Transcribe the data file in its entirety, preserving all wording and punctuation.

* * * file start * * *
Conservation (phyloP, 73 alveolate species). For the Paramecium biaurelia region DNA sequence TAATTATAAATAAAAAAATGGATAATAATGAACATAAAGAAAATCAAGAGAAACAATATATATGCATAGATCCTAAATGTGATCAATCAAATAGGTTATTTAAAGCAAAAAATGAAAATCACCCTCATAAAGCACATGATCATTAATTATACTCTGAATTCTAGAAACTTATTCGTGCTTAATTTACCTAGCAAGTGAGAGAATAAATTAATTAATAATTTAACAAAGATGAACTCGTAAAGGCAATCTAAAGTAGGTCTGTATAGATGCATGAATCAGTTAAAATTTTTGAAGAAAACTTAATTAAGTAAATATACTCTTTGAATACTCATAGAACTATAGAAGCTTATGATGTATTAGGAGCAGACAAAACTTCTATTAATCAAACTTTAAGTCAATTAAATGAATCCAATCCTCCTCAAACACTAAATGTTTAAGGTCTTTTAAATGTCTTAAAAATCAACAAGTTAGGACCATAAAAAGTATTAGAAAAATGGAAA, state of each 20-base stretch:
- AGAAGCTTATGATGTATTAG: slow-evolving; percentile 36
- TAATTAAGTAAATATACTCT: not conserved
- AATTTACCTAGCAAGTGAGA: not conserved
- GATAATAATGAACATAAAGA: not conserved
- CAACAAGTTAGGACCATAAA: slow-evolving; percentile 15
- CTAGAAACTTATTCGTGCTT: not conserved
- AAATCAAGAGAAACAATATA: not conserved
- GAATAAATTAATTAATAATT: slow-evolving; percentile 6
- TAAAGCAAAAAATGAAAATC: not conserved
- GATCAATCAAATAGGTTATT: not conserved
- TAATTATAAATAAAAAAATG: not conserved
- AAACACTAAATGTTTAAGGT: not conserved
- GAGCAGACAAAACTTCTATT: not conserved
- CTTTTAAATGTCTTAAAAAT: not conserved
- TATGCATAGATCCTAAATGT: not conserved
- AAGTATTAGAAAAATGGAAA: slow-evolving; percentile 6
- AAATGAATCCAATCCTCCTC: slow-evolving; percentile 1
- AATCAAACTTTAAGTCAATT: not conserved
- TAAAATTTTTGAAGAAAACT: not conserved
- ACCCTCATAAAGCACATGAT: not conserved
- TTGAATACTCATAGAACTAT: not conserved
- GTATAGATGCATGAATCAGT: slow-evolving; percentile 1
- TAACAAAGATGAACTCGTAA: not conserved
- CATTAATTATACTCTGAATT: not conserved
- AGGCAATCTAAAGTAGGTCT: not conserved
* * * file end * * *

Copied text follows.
Conservation (phyloP, 73 alveolate species). For the Paramecium biaurelia region DNA sequence TAATTATAAATAAAAAAATGGATAATAATGAACATAAAGAAAATCAAGAGAAACAATATATATGCATAGATCCTAAATGTGATCAATCAAATAGGTTATTTAAAGCAAAAAATGAAAATCACCCTCATAAAGCACATGATCATTAATTATACTCTGAATTCTAGAAACTTATTCGTGCTTAATTTACCTAGCAAGTGAGAGAATAAATTAATTAATAATTTAACAAAGATGAACTCGTAAAGGCAATCTAAAGTAGGTCTGTATAGATGCATGAATCAGTTAAAATTTTTGAAGAAAACTTAATTAAGTAAATATACTCTTTGAATACTCATAGAACTATAGAAGCTTATGATGTATTAGGAGCAGACAAAACTTCTATTAATCAAACTTTAAGTCAATTAAATGAATCCAATCCTCCTCAAACACTAAATGTTTAAGGTCTTTTAAATGTCTTAAAAATCAACAAGTTAGGACCATAAAAAGTATTAGAAAAATGGAAA, state of each 20-base stretch:
- AGAAGCTTATGATGTATTAG: slow-evolving; percentile 36
- TAATTAAGTAAATATACTCT: not conserved
- AATTTACCTAGCAAGTGAGA: not conserved
- GATAATAATGAACATAAAGA: not conserved
- CAACAAGTTAGGACCATAAA: slow-evolving; percentile 15
- CTAGAAACTTATTCGTGCTT: not conserved
- AAATCAAGAGAAACAATATA: not conserved
- GAATAAATTAATTAATAATT: slow-evolving; percentile 6
- TAAAGCAAAAAATGAAAATC: not conserved
- GATCAATCAAATAGGTTATT: not conserved
- TAATTATAAATAAAAAAATG: not conserved
- AAACACTAAATGTTTAAGGT: not conserved
- GAGCAGACAAAACTTCTATT: not conserved
- CTTTTAAATGTCTTAAAAAT: not conserved
- TATGCATAGATCCTAAATGT: not conserved
- AAGTATTAGAAAAATGGAAA: slow-evolving; percentile 6
- AAATGAATCCAATCCTCCTC: slow-evolving; percentile 1
- AATCAAACTTTAAGTCAATT: not conserved
- TAAAATTTTTGAAGAAAACT: not conserved
- ACCCTCATAAAGCACATGAT: not conserved
- TTGAATACTCATAGAACTAT: not conserved
- GTATAGATGCATGAATCAGT: slow-evolving; percentile 1
- TAACAAAGATGAACTCGTAA: not conserved
- CATTAATTATACTCTGAATT: not conserved
- AGGCAATCTAAAGTAGGTCT: not conserved